UPDATE: The video and slides [PDF] from the MIRA webinar are now available.
We recently reissued the funding opportunity announcement (FOA) for the Maximizing Investigators’ Research Award (MIRA) for Early Stage Investigators (PAR-20-117). The first application due date is October 2, 2020.
We’re hosting a webinar to discuss this FOA and to answer your questions about the program on Thursday, August 6, 1:00-2:30 p.m. ET. To access the webinar, visit the WebEx meeting page (link no longer available). We plan to post the archived webinar and slides on the MIRA webpage after the event.
Continue reading “Webinar and Other Resources for New MIRA ESI Funding Opportunity”
One of the most common questions we receive about the Maximizing Investigators’ Research Award (MIRA) program is the likelihood of an application’s funding given a certain overall impact score.
Frequent readers of this blog may note that we typically provide statistics as they relate to our R01 portfolio, but we’ve yet to provide a similar “funding curve” for the MIRA program. One reason that MIRA applications haven’t been included in these analyses is that, unlike most R01 applications, MIRA R35 applications don’t receive a percentile score. The percentile score allows for normalization of overall impact scores across study sections to account for any differences in scoring behavior that are observed in review panels. See the Office of Extramural Research’s comprehensive blog post for more information about overall impact scores and percentiles.
Continue reading “Funding Trends: MIRA Applications and Overall Impact Scores”
Ninety percent of the applications to our Maximizing Investigators’ Research Award for Early Stage Investigators (known as the ESI MIRA program) that were submitted in October are about to undergo peer review. The remaining 10% were administratively withdrawn, mostly because the research proposed fell outside the NIGMS mission. This is comparable to the proportion that was withdrawn over the past 3 years.
Withdrawn applications represent a lot of wasted time and effort on the part of affected PIs and are the source of considerable frustration. So what can you do to minimize the chance of this happening to your ESI MIRA application in the future?
Continue reading “How do I know if my work fits in the mission of NIGMS?”
We’ve issued a funding opportunity announcement (FOA) PAR-19-367
to maintain continued support of our Maximizing
Investigators’ Research Award (MIRA) program. Under this new FOA,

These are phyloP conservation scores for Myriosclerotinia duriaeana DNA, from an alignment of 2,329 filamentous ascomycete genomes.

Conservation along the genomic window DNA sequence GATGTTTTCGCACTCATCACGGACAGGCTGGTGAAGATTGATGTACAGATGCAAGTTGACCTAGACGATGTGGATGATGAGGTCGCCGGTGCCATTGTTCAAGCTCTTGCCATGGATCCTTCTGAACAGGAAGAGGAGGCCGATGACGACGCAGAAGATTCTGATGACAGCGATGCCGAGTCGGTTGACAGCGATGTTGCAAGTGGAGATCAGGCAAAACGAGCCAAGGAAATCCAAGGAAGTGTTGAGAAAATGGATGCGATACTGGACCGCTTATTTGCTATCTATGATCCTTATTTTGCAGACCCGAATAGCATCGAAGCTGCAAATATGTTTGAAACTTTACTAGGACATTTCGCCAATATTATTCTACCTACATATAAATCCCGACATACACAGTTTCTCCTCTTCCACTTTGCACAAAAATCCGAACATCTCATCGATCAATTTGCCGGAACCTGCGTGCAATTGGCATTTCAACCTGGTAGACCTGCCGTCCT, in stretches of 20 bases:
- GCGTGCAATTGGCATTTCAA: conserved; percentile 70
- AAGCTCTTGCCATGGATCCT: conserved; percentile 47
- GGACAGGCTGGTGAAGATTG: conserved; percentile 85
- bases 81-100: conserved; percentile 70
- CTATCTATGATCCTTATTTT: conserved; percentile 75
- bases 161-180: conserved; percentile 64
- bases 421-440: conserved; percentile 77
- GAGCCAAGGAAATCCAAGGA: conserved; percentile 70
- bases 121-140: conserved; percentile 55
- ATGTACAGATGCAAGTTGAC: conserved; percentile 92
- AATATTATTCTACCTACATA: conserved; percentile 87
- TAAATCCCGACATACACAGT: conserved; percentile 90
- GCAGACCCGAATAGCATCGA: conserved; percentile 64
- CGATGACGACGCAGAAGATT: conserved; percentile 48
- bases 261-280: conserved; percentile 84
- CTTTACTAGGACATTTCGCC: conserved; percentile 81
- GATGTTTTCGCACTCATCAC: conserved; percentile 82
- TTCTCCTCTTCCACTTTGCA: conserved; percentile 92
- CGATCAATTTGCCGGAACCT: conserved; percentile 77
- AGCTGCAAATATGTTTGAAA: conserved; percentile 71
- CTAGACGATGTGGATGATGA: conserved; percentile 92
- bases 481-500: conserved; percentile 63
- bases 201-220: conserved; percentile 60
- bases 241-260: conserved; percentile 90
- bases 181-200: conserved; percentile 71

investigators with an active NIGMS R35 grant (both early-stage and established
investigator MIRA) can submit renewal MIRA applications, and investigators with
a single-PI R01-equivalent NIGMS award (DP1, DP2, R01, R37, SC1) can submit new
Continue reading “NIGMS Continues Its MIRA Program”
NIGMS has made MIRA awards to Established Investigators (EI) and Early-Stage Investigators (ESI) for three full Fiscal Years (FY). In this Feedback Loop post, we provide an analysis of application, review, funding, and demographic trends for the MIRA program.
For the first two rounds of EI MIRAs, eligibility was limited to well-funded NIGMS investigators: PIs with two or more NIGMS R01-equivalent awards or one NIGMS R01-equivalent award for >$400,000 in direct costs. For the FY 2018 EI competition and beyond, eligibility was expanded to include any investigator with a single PD/PI NIGMS R01-equivalent that is up for renewal. For the FY 2016 ESI MIRA competition, ESIs and New Investigators (NI) at the assistant professor or equivalent level were eligible, whereas eligibility was restricted to ESIs in subsequent rounds. As always, a PI can apply for an extension of ESI status for various life and career events, including childbirth.
Continue reading “Application, Review, Funding, and Demographic Trends for Maximizing Investigators’ Research Awards (MIRA): FY 2016-2018”
UPDATE: The chart below was updated in June 2020. Revisions to the R35 program are allowable to address special research priorities, e.g. COVID-19.
Since supplemental grant funding comes in a variety of flavors, with different purposes, it’s not surprising that there’s confusion about which kinds of supplements MIRA grantees may apply for and which they may not. Here’s a quick run-down.
Continue reading “Supplements for MIRAs: Clarifying the Policy”